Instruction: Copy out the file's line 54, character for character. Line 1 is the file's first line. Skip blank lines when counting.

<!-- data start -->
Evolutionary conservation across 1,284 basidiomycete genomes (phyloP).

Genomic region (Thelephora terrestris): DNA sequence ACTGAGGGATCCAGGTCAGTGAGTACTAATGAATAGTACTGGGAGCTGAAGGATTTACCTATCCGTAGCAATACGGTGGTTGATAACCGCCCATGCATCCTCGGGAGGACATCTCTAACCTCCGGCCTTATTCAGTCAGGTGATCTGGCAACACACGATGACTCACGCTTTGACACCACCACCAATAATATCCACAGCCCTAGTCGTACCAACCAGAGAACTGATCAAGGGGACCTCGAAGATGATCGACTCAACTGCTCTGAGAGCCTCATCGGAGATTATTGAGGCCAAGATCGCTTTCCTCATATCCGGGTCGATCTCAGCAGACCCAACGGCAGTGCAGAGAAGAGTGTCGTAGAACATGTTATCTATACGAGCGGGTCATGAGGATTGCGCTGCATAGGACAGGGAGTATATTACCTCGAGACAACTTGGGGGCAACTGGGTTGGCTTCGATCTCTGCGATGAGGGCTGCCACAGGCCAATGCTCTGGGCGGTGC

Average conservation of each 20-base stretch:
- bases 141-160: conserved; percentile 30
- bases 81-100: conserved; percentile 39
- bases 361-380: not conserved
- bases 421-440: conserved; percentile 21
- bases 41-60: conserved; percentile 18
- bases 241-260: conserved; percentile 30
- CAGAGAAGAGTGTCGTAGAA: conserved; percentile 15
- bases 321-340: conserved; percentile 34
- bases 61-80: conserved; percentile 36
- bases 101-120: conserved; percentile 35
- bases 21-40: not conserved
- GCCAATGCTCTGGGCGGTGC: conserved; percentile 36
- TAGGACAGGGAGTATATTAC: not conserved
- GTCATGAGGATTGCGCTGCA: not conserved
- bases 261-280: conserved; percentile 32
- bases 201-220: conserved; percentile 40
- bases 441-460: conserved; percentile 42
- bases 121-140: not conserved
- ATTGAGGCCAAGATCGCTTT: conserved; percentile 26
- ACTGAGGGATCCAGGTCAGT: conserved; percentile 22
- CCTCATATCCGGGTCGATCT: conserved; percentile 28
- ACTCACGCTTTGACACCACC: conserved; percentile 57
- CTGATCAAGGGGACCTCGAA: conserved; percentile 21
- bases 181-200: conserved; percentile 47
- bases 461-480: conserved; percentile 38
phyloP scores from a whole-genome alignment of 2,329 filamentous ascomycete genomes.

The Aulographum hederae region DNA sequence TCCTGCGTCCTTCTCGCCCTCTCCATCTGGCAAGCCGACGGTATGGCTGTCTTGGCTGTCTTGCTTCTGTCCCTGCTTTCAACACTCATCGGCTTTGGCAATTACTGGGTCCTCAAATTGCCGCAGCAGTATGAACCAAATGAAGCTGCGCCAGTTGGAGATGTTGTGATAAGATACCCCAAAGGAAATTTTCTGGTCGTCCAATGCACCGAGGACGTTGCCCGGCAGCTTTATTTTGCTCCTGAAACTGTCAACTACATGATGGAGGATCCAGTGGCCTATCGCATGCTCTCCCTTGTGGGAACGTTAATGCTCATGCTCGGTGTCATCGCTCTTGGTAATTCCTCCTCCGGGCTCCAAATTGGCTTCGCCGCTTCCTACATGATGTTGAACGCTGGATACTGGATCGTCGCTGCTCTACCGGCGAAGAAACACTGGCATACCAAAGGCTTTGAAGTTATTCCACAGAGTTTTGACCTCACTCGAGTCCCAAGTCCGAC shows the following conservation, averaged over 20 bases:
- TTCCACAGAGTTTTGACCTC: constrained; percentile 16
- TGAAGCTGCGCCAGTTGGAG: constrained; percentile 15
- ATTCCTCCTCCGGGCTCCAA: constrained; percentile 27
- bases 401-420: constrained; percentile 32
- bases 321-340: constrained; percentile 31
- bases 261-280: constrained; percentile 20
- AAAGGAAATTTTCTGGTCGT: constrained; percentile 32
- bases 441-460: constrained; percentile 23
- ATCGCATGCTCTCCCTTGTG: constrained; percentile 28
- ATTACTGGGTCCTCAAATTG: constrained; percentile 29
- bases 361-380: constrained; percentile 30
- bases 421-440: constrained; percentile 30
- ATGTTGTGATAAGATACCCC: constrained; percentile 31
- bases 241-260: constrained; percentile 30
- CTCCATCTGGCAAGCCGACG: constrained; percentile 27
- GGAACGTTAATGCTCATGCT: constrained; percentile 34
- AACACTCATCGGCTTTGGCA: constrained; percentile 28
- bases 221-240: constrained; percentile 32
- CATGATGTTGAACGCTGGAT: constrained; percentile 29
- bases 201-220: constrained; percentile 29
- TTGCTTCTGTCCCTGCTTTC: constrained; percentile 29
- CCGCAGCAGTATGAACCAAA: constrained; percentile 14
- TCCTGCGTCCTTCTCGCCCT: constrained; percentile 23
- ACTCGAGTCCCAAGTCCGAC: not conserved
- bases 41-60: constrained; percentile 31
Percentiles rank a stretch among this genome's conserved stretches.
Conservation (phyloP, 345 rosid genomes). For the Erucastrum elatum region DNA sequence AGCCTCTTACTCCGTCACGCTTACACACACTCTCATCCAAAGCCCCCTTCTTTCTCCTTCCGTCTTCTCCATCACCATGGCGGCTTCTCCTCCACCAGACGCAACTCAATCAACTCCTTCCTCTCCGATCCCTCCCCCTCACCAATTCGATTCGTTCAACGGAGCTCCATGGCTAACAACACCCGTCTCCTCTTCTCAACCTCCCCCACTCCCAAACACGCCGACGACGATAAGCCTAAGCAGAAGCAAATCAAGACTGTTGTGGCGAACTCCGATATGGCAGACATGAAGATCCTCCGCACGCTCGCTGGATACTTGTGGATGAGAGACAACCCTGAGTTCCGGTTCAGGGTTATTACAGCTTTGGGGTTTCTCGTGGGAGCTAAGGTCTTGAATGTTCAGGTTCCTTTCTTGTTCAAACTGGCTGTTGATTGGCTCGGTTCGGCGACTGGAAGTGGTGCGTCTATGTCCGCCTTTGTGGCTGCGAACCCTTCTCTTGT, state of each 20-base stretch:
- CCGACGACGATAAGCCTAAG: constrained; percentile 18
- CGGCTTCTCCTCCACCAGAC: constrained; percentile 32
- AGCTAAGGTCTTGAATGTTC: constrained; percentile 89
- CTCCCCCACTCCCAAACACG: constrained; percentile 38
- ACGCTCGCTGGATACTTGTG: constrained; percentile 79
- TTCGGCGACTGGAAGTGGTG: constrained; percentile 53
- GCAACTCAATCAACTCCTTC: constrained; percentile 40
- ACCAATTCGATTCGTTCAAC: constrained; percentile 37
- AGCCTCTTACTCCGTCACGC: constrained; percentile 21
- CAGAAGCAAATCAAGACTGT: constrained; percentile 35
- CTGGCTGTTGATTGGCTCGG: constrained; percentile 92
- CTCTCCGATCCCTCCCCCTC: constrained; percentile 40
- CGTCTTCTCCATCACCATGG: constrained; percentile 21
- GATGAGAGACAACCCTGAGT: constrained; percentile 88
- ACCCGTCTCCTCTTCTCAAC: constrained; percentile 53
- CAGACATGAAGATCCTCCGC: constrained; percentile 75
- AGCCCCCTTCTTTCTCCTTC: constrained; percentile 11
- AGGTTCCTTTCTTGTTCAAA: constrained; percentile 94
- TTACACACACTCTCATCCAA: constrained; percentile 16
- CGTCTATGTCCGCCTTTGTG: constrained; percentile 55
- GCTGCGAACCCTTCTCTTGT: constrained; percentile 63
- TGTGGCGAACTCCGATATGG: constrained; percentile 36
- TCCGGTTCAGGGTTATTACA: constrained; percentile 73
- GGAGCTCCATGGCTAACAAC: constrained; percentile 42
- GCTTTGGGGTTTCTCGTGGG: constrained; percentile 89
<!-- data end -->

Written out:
- ACTCGAGTCCCAAGTCCGAC: not conserved